PG-13 Movies May Start Teens Smoking

Smoking’s ‘cool factor’ in films could play a part in teens lighting up, a researcher says.

Movies may have a measurable influence on teens starting to smoke, a study finds. (Photo: David De Lossy/Getty Images)

Jul 9, 2012
Jeannine Stein, a California native, wrote about health for the Los Angeles Times. In her pursuit of a healthy lifestyle she has taken countless fitness classes, hiked in Nepal and got in a boxing ring.

Teens who watch more PG-13 and R-rated movies that show characters smoking could be more prone to light up themselves, a study finds.

The study participants were 6,522 teens who were part of a longitudinal research project in which movie-watching, smoking habits, and other lifestyle factors were tracked over two years.

Researchers wanted to see if it was mostly the smoking depicted in movies or other adult behavior linked with smoking (think sex and violence) that had an affect on teens picking up the habit.

Turns out it was the smoking. On average, teens witnessed 275 smoking scenes in PG-13 films, and 93 in films rated R (which also had more adult content).

The more smoking scenes they saw, the more likely they were to try smoking over the course of the study. Still, smoking scenes in PG-13 and R-rated films had the same influence on the teens’ behavior. Films rated G and PG had hardly any smoking scenes, and those had little influence on teens trying cigarettes.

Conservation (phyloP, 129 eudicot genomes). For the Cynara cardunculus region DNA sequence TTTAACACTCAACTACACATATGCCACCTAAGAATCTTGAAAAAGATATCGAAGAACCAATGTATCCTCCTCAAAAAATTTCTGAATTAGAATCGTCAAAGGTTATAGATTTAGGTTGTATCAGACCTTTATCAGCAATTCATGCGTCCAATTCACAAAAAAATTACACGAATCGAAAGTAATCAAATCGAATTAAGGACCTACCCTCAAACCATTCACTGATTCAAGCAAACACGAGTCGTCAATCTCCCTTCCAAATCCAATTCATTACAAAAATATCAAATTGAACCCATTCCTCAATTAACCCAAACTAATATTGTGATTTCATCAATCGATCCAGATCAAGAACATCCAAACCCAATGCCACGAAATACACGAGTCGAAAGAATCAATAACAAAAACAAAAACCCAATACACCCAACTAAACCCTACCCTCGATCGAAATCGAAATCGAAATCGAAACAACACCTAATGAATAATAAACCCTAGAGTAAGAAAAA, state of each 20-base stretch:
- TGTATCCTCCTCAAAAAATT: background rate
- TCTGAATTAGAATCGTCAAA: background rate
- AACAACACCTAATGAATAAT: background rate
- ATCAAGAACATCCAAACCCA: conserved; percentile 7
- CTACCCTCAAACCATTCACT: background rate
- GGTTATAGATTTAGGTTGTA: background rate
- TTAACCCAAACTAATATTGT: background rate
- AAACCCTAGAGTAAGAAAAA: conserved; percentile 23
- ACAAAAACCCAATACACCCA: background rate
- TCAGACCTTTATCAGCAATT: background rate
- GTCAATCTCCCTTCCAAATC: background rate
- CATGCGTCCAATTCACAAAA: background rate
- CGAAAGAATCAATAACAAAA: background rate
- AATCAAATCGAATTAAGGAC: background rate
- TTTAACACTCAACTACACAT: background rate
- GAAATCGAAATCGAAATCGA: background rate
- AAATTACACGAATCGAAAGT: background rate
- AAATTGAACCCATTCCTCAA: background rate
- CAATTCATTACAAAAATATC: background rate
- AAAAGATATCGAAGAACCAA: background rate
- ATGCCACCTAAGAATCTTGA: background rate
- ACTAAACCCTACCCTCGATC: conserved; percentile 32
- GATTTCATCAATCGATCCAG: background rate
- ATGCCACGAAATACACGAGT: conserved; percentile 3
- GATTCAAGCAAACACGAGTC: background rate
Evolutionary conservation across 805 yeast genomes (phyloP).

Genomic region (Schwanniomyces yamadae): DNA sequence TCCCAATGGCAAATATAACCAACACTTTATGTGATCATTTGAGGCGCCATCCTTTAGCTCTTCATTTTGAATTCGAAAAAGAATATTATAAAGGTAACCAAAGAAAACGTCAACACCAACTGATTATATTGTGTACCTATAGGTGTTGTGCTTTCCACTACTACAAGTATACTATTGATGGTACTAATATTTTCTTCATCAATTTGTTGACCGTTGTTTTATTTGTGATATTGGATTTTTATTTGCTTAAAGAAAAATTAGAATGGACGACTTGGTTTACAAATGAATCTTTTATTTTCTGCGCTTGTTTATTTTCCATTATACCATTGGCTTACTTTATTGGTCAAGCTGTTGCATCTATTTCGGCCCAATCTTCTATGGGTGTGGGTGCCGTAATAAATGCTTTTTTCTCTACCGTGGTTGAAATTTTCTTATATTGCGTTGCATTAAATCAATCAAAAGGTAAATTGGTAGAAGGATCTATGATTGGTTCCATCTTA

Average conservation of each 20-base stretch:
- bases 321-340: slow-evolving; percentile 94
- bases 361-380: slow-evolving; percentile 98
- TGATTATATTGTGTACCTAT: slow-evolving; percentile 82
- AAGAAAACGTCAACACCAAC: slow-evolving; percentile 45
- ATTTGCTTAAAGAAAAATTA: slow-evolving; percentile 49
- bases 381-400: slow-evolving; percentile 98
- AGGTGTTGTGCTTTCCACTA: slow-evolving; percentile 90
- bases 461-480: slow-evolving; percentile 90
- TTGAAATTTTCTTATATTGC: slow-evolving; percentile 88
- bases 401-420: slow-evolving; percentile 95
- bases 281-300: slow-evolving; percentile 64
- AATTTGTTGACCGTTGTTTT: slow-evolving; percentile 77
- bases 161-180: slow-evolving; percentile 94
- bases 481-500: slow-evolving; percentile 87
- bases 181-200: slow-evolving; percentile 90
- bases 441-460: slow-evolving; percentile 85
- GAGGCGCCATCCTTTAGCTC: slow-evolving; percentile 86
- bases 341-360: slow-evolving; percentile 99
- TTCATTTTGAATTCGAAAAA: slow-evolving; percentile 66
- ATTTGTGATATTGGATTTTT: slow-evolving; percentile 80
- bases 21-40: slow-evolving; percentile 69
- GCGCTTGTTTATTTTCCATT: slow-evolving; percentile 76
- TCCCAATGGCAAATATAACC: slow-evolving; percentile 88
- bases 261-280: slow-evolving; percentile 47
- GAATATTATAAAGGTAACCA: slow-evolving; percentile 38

“Movie smoking seems to be just as impactful if it’s packaged in a PG-13 movie as opposed to an R movie,” lead author Dr. James Sargent told Reuters. Sargent, from the Geisel School of Medicine at Dartmouth, added, “I really think it’s a ‘cool’ factor. The more they see it, the more they start to see ways that (smoking) might make them seem more movie-star.”

Sargent and his co-authors make the case that if movies depicting smoking had an automatic R rating, the rate of teen-onset smoking might drop by 18 percent. “With the elimination of image-based tobacco marking,” the authors wrote, “the epidemic of smoking is maintained, in part, by movie images of smoking.”

Even if smoking is banned from PG-13 movies, they added, parents should still limit their kids’ access to R-rated films that depict smoking.

The study was published online recently in the journal Pediatrics.

What influence do you think movies have in getting kids to smoke cigarettes? Let us know in the comments.

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